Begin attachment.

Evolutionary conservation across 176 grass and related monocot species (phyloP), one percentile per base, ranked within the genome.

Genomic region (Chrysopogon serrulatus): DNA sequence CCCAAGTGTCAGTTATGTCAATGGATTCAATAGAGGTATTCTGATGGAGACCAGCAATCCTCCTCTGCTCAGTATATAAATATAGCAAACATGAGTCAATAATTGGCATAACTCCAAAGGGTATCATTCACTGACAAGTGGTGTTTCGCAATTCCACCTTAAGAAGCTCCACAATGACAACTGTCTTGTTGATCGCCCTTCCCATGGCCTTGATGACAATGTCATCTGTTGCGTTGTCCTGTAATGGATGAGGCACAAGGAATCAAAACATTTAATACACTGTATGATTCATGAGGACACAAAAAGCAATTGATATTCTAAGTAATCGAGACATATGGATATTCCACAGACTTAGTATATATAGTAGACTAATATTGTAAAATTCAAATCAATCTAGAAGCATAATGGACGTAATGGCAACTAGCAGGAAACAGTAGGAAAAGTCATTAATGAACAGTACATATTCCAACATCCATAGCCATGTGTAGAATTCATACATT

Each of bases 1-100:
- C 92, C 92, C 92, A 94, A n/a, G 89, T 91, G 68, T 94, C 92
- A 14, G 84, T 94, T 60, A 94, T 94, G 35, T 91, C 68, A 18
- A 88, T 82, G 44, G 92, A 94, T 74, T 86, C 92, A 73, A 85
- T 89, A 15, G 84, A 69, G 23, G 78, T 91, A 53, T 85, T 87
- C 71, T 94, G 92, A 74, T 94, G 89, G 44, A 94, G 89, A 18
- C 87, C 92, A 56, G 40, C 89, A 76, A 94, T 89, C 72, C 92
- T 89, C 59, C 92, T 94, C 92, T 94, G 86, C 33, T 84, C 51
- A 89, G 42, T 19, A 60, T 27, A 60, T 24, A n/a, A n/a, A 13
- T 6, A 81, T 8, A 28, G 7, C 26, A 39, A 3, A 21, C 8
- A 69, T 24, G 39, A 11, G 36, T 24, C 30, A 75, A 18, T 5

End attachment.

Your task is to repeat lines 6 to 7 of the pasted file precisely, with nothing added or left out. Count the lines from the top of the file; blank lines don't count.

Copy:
- A 88, T 82, G 44, G 92, A 94, T 74, T 86, C 92, A 73, A 85
- T 89, A 15, G 84, A 69, G 23, G 78, T 91, A 53, T 85, T 87